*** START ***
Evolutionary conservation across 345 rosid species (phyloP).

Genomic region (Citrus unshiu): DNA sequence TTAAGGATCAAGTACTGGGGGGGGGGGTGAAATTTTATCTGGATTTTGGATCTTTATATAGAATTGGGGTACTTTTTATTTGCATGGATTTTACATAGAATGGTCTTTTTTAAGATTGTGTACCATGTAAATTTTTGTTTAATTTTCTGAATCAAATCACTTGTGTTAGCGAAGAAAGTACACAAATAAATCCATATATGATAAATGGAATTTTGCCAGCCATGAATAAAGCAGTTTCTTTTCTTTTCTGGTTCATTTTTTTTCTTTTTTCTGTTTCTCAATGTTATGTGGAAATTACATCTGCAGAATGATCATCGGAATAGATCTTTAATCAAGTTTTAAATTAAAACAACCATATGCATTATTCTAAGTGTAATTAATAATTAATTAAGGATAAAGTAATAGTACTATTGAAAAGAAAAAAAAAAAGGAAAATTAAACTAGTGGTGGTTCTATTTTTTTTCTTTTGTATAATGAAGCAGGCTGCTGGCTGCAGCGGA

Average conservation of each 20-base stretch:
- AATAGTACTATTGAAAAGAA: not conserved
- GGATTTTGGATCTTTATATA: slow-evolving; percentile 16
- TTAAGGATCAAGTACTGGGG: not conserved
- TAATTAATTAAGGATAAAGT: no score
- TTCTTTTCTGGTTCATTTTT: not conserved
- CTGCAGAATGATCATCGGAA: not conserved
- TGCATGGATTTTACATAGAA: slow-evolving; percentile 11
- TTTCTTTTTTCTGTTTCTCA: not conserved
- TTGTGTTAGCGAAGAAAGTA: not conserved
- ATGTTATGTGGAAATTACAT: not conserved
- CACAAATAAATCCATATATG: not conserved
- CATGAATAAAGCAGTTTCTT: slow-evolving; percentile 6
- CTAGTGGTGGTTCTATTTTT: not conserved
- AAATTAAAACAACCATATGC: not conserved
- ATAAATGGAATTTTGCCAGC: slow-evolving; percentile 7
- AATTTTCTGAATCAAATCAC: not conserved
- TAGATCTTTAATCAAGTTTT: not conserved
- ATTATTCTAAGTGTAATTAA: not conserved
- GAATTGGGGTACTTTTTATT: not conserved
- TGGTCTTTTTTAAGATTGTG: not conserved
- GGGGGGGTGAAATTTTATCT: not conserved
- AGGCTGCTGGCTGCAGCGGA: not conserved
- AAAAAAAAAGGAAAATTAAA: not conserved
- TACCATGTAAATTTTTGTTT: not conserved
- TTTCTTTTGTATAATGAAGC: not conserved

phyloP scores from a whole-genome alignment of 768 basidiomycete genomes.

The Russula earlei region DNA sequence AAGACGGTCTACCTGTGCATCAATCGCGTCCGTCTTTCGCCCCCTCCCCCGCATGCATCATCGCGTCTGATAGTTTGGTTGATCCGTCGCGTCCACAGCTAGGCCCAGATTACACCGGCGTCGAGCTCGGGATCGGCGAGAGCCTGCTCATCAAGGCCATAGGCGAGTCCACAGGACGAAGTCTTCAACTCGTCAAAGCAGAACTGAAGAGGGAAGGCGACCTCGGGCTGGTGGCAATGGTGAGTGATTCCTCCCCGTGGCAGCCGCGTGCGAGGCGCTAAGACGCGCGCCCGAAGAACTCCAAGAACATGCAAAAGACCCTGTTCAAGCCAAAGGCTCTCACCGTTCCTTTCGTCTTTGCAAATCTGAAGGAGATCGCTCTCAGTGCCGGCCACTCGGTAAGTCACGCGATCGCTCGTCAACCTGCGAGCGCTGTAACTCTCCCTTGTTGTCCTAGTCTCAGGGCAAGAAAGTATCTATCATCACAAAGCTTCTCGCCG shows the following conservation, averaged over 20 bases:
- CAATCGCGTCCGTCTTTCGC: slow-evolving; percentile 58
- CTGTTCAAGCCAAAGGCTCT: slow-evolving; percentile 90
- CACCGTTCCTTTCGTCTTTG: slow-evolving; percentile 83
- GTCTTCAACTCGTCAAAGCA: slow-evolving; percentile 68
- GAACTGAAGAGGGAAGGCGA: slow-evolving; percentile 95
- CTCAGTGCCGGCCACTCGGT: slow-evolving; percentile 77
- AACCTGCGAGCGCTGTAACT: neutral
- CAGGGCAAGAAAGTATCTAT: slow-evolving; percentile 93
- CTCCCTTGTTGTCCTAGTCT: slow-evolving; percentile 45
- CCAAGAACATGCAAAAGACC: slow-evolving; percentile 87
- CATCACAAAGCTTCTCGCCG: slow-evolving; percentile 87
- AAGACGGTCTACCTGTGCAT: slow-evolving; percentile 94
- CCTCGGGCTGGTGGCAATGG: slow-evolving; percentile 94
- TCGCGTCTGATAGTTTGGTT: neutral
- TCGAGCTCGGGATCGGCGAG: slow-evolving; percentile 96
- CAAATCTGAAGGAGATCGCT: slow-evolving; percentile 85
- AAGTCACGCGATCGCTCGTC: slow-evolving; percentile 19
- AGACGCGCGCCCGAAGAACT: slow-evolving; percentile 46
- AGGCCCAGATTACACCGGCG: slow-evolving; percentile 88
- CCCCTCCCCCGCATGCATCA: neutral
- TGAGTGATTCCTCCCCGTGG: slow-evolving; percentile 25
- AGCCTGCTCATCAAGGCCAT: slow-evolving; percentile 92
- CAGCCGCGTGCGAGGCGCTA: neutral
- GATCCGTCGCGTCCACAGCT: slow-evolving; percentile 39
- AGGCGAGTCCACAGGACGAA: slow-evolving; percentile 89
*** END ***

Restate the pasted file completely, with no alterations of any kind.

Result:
Evolutionary conservation across 345 rosid species (phyloP).

Genomic region (Citrus unshiu): DNA sequence TTAAGGATCAAGTACTGGGGGGGGGGGTGAAATTTTATCTGGATTTTGGATCTTTATATAGAATTGGGGTACTTTTTATTTGCATGGATTTTACATAGAATGGTCTTTTTTAAGATTGTGTACCATGTAAATTTTTGTTTAATTTTCTGAATCAAATCACTTGTGTTAGCGAAGAAAGTACACAAATAAATCCATATATGATAAATGGAATTTTGCCAGCCATGAATAAAGCAGTTTCTTTTCTTTTCTGGTTCATTTTTTTTCTTTTTTCTGTTTCTCAATGTTATGTGGAAATTACATCTGCAGAATGATCATCGGAATAGATCTTTAATCAAGTTTTAAATTAAAACAACCATATGCATTATTCTAAGTGTAATTAATAATTAATTAAGGATAAAGTAATAGTACTATTGAAAAGAAAAAAAAAAAGGAAAATTAAACTAGTGGTGGTTCTATTTTTTTTCTTTTGTATAATGAAGCAGGCTGCTGGCTGCAGCGGA

Average conservation of each 20-base stretch:
- AATAGTACTATTGAAAAGAA: not conserved
- GGATTTTGGATCTTTATATA: slow-evolving; percentile 16
- TTAAGGATCAAGTACTGGGG: not conserved
- TAATTAATTAAGGATAAAGT: no score
- TTCTTTTCTGGTTCATTTTT: not conserved
- CTGCAGAATGATCATCGGAA: not conserved
- TGCATGGATTTTACATAGAA: slow-evolving; percentile 11
- TTTCTTTTTTCTGTTTCTCA: not conserved
- TTGTGTTAGCGAAGAAAGTA: not conserved
- ATGTTATGTGGAAATTACAT: not conserved
- CACAAATAAATCCATATATG: not conserved
- CATGAATAAAGCAGTTTCTT: slow-evolving; percentile 6
- CTAGTGGTGGTTCTATTTTT: not conserved
- AAATTAAAACAACCATATGC: not conserved
- ATAAATGGAATTTTGCCAGC: slow-evolving; percentile 7
- AATTTTCTGAATCAAATCAC: not conserved
- TAGATCTTTAATCAAGTTTT: not conserved
- ATTATTCTAAGTGTAATTAA: not conserved
- GAATTGGGGTACTTTTTATT: not conserved
- TGGTCTTTTTTAAGATTGTG: not conserved
- GGGGGGGTGAAATTTTATCT: not conserved
- AGGCTGCTGGCTGCAGCGGA: not conserved
- AAAAAAAAAGGAAAATTAAA: not conserved
- TACCATGTAAATTTTTGTTT: not conserved
- TTTCTTTTGTATAATGAAGC: not conserved

phyloP scores from a whole-genome alignment of 768 basidiomycete genomes.

The Russula earlei region DNA sequence AAGACGGTCTACCTGTGCATCAATCGCGTCCGTCTTTCGCCCCCTCCCCCGCATGCATCATCGCGTCTGATAGTTTGGTTGATCCGTCGCGTCCACAGCTAGGCCCAGATTACACCGGCGTCGAGCTCGGGATCGGCGAGAGCCTGCTCATCAAGGCCATAGGCGAGTCCACAGGACGAAGTCTTCAACTCGTCAAAGCAGAACTGAAGAGGGAAGGCGACCTCGGGCTGGTGGCAATGGTGAGTGATTCCTCCCCGTGGCAGCCGCGTGCGAGGCGCTAAGACGCGCGCCCGAAGAACTCCAAGAACATGCAAAAGACCCTGTTCAAGCCAAAGGCTCTCACCGTTCCTTTCGTCTTTGCAAATCTGAAGGAGATCGCTCTCAGTGCCGGCCACTCGGTAAGTCACGCGATCGCTCGTCAACCTGCGAGCGCTGTAACTCTCCCTTGTTGTCCTAGTCTCAGGGCAAGAAAGTATCTATCATCACAAAGCTTCTCGCCG shows the following conservation, averaged over 20 bases:
- CAATCGCGTCCGTCTTTCGC: slow-evolving; percentile 58
- CTGTTCAAGCCAAAGGCTCT: slow-evolving; percentile 90
- CACCGTTCCTTTCGTCTTTG: slow-evolving; percentile 83
- GTCTTCAACTCGTCAAAGCA: slow-evolving; percentile 68
- GAACTGAAGAGGGAAGGCGA: slow-evolving; percentile 95
- CTCAGTGCCGGCCACTCGGT: slow-evolving; percentile 77
- AACCTGCGAGCGCTGTAACT: neutral
- CAGGGCAAGAAAGTATCTAT: slow-evolving; percentile 93
- CTCCCTTGTTGTCCTAGTCT: slow-evolving; percentile 45
- CCAAGAACATGCAAAAGACC: slow-evolving; percentile 87
- CATCACAAAGCTTCTCGCCG: slow-evolving; percentile 87
- AAGACGGTCTACCTGTGCAT: slow-evolving; percentile 94
- CCTCGGGCTGGTGGCAATGG: slow-evolving; percentile 94
- TCGCGTCTGATAGTTTGGTT: neutral
- TCGAGCTCGGGATCGGCGAG: slow-evolving; percentile 96
- CAAATCTGAAGGAGATCGCT: slow-evolving; percentile 85
- AAGTCACGCGATCGCTCGTC: slow-evolving; percentile 19
- AGACGCGCGCCCGAAGAACT: slow-evolving; percentile 46
- AGGCCCAGATTACACCGGCG: slow-evolving; percentile 88
- CCCCTCCCCCGCATGCATCA: neutral
- TGAGTGATTCCTCCCCGTGG: slow-evolving; percentile 25
- AGCCTGCTCATCAAGGCCAT: slow-evolving; percentile 92
- CAGCCGCGTGCGAGGCGCTA: neutral
- GATCCGTCGCGTCCACAGCT: slow-evolving; percentile 39
- AGGCGAGTCCACAGGACGAA: slow-evolving; percentile 89